Buprenorphine aids infants of opioid-dependent women

December 29, 2010

Buprenorphine can be used as an alternative to methadone for treating opioid-dependent pregnant women and seems to mitigate neonatal abstinence syndrome (NAS) in their infants, a recent study reports.

 

Buprenorphine can be used as an alternative to methadone for treating opioid-dependent pregnant women and seems to mitigate neonatal abstinence syndrome (NAS) in their infants, a recent study reports.

Researchers from the Johns Hopkins University School of Medicine in Baltimore randomized 175 pregnant women with opioid dependency to receive buprenorphine (a partial μ-opioid antagonist) or methadone (a full μ-opioid antagonist). Of 131 neonates whose mothers were followed to the end of pregnancy, the 58 exposed to buprenorphine required significantly less morphine (mean dose, 1.1 mg vs 10.4 mg; P<.0091) and had significantly shorter hospital stays (10.0 days vs 17.5 days; P<.0091) and duration of treatment (4.1 days vs 9.9 days; P<.003125) for NAS than the 73 infants exposed to methadone. The study found no significant differences in neonatal or maternal adverse events between the buprenorphine and methadone groups.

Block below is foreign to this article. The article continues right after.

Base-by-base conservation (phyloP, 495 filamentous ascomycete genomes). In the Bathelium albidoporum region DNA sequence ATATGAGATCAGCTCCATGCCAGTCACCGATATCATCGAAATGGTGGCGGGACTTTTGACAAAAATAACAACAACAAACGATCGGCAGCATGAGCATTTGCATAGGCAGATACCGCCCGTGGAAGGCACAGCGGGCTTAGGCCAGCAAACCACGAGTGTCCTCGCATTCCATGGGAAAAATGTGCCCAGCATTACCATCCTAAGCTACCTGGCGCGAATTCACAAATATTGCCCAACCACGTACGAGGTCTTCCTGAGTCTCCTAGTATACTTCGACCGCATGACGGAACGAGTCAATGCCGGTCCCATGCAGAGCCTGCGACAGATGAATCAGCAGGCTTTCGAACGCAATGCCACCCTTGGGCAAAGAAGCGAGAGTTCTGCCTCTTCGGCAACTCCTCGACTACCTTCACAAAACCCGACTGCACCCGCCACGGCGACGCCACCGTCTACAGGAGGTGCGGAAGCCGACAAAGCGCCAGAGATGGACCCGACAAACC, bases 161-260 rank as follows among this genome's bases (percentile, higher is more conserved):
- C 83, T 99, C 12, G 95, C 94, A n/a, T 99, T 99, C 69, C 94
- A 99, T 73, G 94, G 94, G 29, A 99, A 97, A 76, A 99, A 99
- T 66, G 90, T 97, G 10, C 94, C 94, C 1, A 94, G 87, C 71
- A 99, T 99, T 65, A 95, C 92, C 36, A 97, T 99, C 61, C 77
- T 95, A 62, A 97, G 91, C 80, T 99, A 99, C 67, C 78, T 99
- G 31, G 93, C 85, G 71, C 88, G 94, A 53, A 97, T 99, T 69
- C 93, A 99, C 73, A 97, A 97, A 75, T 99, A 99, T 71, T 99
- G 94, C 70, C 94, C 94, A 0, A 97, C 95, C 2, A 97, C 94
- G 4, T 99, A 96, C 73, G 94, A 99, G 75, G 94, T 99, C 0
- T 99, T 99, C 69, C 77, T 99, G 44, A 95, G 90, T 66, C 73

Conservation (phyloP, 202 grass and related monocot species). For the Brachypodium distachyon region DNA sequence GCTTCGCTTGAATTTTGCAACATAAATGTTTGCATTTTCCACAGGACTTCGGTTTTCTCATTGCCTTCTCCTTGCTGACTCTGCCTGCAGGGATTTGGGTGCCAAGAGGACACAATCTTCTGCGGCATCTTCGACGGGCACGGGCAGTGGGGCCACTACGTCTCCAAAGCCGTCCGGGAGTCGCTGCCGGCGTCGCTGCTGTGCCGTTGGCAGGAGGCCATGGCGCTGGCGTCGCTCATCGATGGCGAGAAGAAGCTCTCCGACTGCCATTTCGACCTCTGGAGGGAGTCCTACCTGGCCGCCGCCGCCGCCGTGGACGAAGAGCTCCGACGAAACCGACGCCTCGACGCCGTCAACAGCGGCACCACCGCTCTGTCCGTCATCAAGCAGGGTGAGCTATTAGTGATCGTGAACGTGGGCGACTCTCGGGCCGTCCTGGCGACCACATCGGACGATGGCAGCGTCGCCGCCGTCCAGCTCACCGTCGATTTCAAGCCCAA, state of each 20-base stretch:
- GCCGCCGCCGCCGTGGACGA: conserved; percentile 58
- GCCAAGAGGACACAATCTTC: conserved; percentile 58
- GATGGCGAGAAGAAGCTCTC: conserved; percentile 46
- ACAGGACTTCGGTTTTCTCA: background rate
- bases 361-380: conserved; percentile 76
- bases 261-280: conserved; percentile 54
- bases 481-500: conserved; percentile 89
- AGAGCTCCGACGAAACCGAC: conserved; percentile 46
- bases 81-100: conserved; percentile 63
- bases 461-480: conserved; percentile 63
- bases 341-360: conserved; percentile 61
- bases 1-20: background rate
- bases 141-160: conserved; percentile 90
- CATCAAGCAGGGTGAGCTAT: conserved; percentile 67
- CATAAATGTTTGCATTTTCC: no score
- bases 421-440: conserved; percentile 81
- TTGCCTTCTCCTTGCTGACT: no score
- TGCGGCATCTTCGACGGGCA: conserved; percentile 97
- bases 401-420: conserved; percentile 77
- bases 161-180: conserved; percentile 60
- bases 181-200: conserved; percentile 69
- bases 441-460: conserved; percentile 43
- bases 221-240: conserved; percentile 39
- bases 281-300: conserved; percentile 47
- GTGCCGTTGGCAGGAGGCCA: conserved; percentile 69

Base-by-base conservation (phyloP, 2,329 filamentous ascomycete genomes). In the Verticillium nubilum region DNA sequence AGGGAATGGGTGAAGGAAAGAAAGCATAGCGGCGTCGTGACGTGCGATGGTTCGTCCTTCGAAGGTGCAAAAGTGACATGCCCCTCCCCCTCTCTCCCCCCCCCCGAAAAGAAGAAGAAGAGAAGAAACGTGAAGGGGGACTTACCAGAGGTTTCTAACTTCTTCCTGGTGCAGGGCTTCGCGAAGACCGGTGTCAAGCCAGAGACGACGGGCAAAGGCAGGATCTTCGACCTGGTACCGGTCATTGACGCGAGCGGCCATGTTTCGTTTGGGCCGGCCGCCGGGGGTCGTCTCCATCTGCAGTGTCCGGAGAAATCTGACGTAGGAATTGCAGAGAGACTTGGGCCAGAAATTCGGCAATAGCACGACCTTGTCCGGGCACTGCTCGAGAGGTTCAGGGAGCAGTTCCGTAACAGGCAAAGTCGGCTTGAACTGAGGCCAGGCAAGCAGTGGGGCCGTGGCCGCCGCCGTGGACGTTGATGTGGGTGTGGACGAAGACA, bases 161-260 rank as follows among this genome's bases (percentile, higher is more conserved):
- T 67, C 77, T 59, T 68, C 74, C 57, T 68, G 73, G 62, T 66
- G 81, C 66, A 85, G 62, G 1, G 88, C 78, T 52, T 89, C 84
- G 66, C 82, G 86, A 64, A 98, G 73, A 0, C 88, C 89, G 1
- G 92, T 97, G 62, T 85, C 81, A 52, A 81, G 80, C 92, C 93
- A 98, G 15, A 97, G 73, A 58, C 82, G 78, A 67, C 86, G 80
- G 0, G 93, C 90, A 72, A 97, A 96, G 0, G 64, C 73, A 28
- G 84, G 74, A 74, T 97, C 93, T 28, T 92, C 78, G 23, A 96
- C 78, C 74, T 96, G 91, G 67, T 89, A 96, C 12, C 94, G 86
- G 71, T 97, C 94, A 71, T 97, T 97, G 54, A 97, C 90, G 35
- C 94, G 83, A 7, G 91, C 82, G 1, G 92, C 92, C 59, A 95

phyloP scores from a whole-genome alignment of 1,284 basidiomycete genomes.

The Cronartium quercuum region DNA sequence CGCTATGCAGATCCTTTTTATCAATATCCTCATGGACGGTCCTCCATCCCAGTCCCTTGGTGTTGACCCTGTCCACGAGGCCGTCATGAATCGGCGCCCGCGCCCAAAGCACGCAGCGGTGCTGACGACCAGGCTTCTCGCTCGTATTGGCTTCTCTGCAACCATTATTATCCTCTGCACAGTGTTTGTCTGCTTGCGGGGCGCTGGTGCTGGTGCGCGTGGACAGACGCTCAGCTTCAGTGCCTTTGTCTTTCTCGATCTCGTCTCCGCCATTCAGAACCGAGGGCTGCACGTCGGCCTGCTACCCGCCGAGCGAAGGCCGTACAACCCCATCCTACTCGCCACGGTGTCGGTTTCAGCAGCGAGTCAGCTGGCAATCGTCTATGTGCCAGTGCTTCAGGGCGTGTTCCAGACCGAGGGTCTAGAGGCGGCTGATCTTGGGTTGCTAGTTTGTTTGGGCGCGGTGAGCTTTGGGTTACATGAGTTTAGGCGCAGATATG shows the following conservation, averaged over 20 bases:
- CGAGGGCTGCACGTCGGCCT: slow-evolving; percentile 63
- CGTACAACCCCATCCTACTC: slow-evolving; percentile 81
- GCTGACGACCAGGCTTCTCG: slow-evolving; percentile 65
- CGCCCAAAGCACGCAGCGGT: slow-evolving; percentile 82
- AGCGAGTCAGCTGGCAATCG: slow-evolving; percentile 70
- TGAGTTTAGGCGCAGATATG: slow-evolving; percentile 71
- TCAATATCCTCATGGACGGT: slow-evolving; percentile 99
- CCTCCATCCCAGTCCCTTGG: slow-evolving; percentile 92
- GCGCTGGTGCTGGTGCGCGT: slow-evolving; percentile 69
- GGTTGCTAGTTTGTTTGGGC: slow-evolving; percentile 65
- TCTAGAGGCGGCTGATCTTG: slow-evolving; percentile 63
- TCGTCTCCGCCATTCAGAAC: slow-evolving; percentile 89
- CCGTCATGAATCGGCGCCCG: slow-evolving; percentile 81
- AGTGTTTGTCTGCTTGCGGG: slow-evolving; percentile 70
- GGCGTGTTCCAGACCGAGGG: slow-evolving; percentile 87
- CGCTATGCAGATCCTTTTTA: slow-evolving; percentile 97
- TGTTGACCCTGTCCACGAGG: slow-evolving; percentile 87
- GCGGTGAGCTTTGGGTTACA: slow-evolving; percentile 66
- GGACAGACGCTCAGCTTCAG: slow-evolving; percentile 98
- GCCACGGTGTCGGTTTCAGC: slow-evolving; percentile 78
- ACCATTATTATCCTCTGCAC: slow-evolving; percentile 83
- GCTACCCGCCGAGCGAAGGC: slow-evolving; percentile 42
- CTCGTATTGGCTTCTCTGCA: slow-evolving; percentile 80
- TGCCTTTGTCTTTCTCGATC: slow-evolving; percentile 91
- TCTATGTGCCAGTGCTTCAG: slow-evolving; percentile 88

“Although there were no significant differences in overall rates of NAS among infants exposed to buprenorphine and those exposed to methadone, the benefits of buprenorphine in reducing the severity of NAS among neonates with this complication suggest that it should be considered a first-line treatment option in pregnancy,” the authors write.

However, “clinicians should take into account the possibility of reduced adherence and the ceiling effect” of buprenorphine at maximum doses relative to methadone. Thirty-three percent of the women in the buprenorphine group discontinued treatment compared with 18% of the women in the methadone group. The reasons for discontinuation are unknown.

Several authors of the study, which was published in The New England Journal of Medicine (2010;363:2320-2331), disclosed financial relationships with pharmaceutical companies, including Reckitt Benckiser, which supplied the researchers with buprenorphine and placebo products.